This sort of intimidation would be bad enough even if it wasn’t often coupled with intimidation, threats, stalking and actual violence against the practitioners themselves.  Anti-abortion groups in these areas are not content with merely becoming a barrier to the clinic itself, they find out home addresses, phone numbers, business associates, neighbors and ensure that daily life is at best, difficult and uncomfortable.  They surround the homes of individual doctors to intimidate them out of continuing to offer their medical services.  They put out fucking wanted posters describing doctors and support staff as evil monsters, covered in the blood of innocents.  Anyone who believes that these groups don’t know they are inciting unbalanced individuals to commit acts of violence and murder is self-deluded.  These groups support murders and attempted murderers when they are in prison, and praise them for their integrity; they brag when murder removes abortion availability at conferences.  They are guilty in their implicitly threatening behavior, constant harassment and inciting to violence of domestic terrorism.  This is unacceptable in the United States.

The way we counter these tactics is two pronged, I think.  We ensure legal protections and encouragement rather than allow individuals like Kansas’s Attorney General to pursue a personal crusade and we encourage abortion services to be reintegrated into greater medical practices to make it harder for violent fringe individuals to target providers.  It is significantly more difficult for fringe intimidation activists to attack those providing abortion services if they have to pick them out from the entire hospital staff.

This brings me more particularly to South Dakota.  Until now, I admit I knew very little* about South Dakota or its politics.  Now I would be fucking terrified to live there.  It’s taken me a decent amount of time to write-up this post, so events may outpace me, but there are now two bills being put forward in the state legislature that are so anti-woman it makes my head spin.  The first I mention is actually newer the other, and aims to increase the wait time for a woman to get an abortion to 72 hours, during which time she must be subjected to the anti-abortion, questionable science “counseling” at a “Pregnancy Crisis Center.”  The second is now being pithily referred to as the “assassination bill.”  I think that’s as good a description as any, because although it is deliberately inflammatory, the nature of the language is such that it can’t but encourage violence against abortion practitioners.  This bill (despite claims to the contrary) allows for the legal defense of justifiable homicide to be used in the murder of any individual that may act to “harm the unborn child of such person in a manner and to a degree likely to result in the death of the unborn child” provided that the person is committing the murder to prevent the termination of a fetus that is related by “any person in the lawful defense of such person, or of his or her husband, wife, parent, child, master, mistress, or servant, or the unborn child of any such enumerated person[.]”  This clearly would provide a path for murderers of abortion providers to defend their actions as justifiable homicide (a common tactic) and escape punishment under the law.  The Republic lawmaker proposing the bill insists that it is intended and written to cover only illegal actions such as beating the stomach of a pregnant woman, but this just doesn’t hold water.  For one thing, a woman being beaten already has a defense because of the physical assault being committed on her person, and the fact that this crime has less weight than the attempt at ending the pregnancy is telling and very disturbing.  For another, nothing in the language proposed distinguishes between the legal termination of a fetus in South Dakota and any other action.  As written, an abuse husband in the middle of divorce could murder the doctor of his pregnant wife if sought an abortion with impunity.  Have we really gotten to the point that the state can implicitly excuse murder?  Moreover, the confusion in language can only serve as an attempt by the State of South Dakota to intimidate the last abortion providers out of business (as I understand it now, the only practitioners are actually flow in from Minnesota to serve the clinic).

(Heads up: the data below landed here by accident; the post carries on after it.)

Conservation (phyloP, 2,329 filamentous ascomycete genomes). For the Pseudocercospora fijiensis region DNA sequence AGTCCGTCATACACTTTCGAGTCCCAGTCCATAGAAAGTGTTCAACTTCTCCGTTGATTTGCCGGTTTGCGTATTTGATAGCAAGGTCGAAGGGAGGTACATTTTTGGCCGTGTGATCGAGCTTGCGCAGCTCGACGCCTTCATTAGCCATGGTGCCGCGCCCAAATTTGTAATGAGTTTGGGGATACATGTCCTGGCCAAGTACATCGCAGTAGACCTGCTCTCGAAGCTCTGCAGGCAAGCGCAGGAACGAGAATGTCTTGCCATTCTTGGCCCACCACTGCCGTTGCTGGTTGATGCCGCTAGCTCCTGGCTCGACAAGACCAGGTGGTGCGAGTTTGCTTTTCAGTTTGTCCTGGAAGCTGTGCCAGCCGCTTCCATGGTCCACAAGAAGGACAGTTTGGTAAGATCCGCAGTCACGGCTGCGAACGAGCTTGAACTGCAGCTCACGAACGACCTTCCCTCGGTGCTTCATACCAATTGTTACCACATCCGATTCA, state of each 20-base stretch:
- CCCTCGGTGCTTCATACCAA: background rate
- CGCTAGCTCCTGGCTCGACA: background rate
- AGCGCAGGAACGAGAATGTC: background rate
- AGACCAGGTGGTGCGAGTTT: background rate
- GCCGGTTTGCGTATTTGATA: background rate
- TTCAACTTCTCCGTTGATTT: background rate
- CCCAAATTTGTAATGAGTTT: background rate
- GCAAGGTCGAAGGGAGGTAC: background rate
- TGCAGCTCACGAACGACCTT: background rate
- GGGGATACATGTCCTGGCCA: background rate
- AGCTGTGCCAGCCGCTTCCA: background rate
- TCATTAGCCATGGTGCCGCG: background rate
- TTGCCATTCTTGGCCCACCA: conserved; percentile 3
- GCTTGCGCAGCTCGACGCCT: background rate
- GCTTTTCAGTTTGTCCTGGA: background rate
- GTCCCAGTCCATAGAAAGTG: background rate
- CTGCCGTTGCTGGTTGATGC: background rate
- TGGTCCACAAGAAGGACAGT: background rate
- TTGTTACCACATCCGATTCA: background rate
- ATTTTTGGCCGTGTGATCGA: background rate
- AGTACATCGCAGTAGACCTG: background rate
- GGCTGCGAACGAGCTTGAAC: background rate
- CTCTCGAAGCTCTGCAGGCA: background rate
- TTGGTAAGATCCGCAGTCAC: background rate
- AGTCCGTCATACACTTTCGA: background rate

So I ask the same question that Rachel Maddow did on her show not long ago, how do we as a country react when a vocal minority uses domestic terror tactics to get what it wants it politics?  I would like to think that we are a country that respects the rule of law and the political process to determine how our nation operates.  I still want to be an optimist.

*One of the really creepy gems in what I’ve recently picked up about the political climate of South Dakota includes the following quote:

Hickey once told The Washington Post that South Dakota was chosen by God to challenge Roe v. Wade. He also rejoiced in the 2009 assassination of Dr. George Tiller, a reproductive-health doctor gunned down in his church.

Update: it looks like Georgia has decided to take Utah’s last stupid, failed foray into criminal miscarriage a step farther into insanity and establish a literal policing of women’s uteruses.  That’s just fucking fantastic.

Edit: I meant to link this and forgot.  If you care about reproductive health for all individuals (you know, cancer screenings, STI tests, contraception, etc.) please sign the open letter regarding the U.S. House of Representative’s stupid vote to defund Planned Parenthood.